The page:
Drawing the Line between Lay and Expert Opinion Evidence
53 Pages Posted: 12 Jun 2017
Date Written: June 7, 2017
This article examines the vanishingly thin line between lay and expert opinion evidence in Canada. In Parts I and II, we set the stakes. Canadian trial courts have been warned by peak scientific bodies and public commissions like the Goudge Inquiry about the dangers of attorning to persuasive expert witnesses. Thus, expert evidence faces new hurdles, both substantively and procedurally. This scrutiny has inspired parties to seek refuge in the more flexible and discretionary lay opinion evidence rules. But newfound vigilance to expert opinion is invalidated if the same evidence can be admitted as lay opinion. Parts III and IV illustrate this problem as we examine three cases in which authoritative lay witnesses opined on topics requiring specialized training and expertise. Three hazards are readily apparent from this analysis: (1) the lay witnesses opined on matters in which there are established methodologies to control for unconscious bias, but did not follow these methodologies; (2) the lay witnesses – police officers – were authority figures but were not qualified as experts in the area they were opining on, and; (3) the lay opinion jurisprudence has failed to meaningfully distinguish between lay and expert opinion. In Part V we seek to fill this void by proposing a new analytic approach – Lay Opinion 2.0 – which draws on both the practical and epistemological distinction between lay and expert opinion to provide an efficient and fair test for the admission of lay opinion evidence.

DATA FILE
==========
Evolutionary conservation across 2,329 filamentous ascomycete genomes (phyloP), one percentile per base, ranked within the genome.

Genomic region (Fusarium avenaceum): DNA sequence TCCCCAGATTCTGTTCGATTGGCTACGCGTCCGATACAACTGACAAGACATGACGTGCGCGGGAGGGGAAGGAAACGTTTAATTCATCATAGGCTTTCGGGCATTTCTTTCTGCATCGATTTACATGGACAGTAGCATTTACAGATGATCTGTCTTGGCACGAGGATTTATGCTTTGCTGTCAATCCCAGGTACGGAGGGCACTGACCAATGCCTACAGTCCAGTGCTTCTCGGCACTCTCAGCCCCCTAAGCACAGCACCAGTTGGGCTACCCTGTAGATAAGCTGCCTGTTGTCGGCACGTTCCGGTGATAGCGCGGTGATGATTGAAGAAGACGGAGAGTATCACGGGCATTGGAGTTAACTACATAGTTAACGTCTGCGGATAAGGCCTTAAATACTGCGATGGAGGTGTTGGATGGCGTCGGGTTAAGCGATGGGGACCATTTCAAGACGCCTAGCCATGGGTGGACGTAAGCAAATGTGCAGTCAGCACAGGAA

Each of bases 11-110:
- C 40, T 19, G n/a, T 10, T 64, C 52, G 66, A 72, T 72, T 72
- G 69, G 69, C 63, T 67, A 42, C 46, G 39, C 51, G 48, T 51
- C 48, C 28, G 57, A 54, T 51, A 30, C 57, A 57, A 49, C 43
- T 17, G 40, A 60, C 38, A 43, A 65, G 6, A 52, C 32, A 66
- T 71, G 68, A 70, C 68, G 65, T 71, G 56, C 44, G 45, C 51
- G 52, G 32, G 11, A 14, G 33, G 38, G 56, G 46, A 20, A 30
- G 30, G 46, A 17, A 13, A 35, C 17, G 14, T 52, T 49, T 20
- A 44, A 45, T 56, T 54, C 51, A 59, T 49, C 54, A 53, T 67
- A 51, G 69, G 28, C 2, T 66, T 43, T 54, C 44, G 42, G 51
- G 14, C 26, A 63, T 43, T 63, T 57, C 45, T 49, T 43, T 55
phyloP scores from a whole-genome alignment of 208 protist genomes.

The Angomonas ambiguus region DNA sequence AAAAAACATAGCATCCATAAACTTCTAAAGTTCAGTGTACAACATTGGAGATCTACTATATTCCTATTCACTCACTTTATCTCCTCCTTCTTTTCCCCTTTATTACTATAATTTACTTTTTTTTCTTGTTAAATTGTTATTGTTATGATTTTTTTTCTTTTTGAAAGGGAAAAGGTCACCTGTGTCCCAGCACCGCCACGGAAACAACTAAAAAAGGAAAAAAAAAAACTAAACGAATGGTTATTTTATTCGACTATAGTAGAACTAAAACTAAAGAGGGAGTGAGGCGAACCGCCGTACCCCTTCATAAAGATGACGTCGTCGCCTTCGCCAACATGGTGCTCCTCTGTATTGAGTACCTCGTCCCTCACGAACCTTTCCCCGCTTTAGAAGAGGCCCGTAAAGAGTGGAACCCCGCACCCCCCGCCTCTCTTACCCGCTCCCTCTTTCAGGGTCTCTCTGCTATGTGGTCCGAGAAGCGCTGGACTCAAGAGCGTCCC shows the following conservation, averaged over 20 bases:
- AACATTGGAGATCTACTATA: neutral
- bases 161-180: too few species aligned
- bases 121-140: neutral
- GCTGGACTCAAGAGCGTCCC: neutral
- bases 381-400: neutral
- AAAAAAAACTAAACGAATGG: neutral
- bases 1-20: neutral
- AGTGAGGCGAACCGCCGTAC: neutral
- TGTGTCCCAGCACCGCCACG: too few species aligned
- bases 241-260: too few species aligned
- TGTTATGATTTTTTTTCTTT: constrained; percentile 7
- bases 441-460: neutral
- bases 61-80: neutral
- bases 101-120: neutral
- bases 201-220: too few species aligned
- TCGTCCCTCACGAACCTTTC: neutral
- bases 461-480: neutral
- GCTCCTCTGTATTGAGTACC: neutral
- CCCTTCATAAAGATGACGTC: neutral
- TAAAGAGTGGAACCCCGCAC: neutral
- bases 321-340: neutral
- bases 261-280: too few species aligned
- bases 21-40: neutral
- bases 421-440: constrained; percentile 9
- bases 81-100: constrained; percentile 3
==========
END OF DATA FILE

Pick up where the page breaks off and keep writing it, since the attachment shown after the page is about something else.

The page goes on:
Keywords: Lay Opinion, Lay Evidence, Lay Opinion Evidence, Expert Opinion, Expert Opinion Evidence, Psychology and Law, Scientific Evidence, Forensic Evidence, R v Graat, R v Mohan, Daubert
JEL Classification: K14, K41
Suggested Citation: Suggested Citation